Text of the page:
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After NATO: From Chicago Spring to Occupy Summer and Beyond

Posted 11 years ago on June 19, 2012, 2:09 p.m. EST by OccupyWallSt

“Occupy might just be the name we’ve put on a great groundswell of popular outrage and a rebirth of civil society too deep, too broad, to be a movement. A movement is an ocean wave: this is the whole tide turning from Cairo to Moscow to Athens to Santiago to Chicago.”</em> —Rebecca Solnit, February 21, 2012

Article via Toward Freedom

On May 22nd, the day after the NATO summit concluded, the Chicago Tribune’s leading headline read: “Chicago keeps its cool.” Reading these four words at the airport before flying back to the east coast, I couldn’t help but laugh in disgust. Images of police repression from the past week raced through my mind; of unwarranted house raids and arrests, infiltration of activist groups, and violence against protesters in the streets. With the ghost of 1968 occupying the city’s collective consciousness throughout the month of May, NATO certainly could have been worse. But even if it is true that Chicago did not completely devolve into the chaotic melee of the Democratic National Convention over four decades before, suggesting that the militarized “Global Crossroads” managed to “keep its cool” still seemed dishonest.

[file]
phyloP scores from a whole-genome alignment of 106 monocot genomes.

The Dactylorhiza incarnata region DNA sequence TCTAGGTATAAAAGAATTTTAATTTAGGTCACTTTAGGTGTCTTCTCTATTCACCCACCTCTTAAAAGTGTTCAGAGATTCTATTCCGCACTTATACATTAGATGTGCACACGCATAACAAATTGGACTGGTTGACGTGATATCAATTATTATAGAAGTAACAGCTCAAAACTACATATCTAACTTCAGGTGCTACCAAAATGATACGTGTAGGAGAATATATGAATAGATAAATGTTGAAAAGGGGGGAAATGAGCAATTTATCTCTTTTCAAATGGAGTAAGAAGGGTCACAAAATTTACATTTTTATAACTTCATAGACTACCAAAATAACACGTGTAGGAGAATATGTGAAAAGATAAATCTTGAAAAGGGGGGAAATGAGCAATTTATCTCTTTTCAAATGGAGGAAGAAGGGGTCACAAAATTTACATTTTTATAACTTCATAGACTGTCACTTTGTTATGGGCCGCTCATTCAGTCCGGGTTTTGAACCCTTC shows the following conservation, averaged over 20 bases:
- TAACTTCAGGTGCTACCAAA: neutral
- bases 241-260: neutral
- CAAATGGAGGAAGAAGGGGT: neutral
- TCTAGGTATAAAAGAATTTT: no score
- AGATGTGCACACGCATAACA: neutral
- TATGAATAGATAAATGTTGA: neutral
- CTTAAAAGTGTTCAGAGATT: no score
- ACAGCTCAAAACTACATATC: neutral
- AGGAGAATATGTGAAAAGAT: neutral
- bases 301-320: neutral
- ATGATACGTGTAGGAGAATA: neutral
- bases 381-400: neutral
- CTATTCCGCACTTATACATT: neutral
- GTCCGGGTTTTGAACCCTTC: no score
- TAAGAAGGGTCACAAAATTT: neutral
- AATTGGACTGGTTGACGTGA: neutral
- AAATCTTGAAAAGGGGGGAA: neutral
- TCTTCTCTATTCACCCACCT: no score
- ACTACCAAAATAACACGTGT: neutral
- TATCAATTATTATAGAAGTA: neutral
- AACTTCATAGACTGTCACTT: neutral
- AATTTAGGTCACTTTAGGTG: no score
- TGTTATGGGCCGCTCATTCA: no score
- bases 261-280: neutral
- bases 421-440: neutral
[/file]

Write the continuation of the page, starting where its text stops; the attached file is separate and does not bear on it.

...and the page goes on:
Standing there in the airport terminal trying to put this whole experience into perspective, I also thought of the dozens of military veterans who courageously returned their medals of honor from deployments in Iraq and Afghanistan. In opposition to NATO policies that have devastated these two countries, each of the veterans took turns hurling these medals toward McCormick Place where the delegates were meeting. Then I thought about the 17 busloads of Occupiers from the east and west coasts who traveled countless hours and miles just to have their voices heard in Chicago. Not all of those who traveled from out of town, though, were able to have their voices heard during the NATO summit; some of whom remain imprisoned to this day. Mostly I was thinking about the current state and trajectory of this movement of movements known as Occupy, which had such a strong presence there all weekend, and throughout the month. I thought about its vast challenges, as well as its unknown, but seemingly infinite possibilities ahead.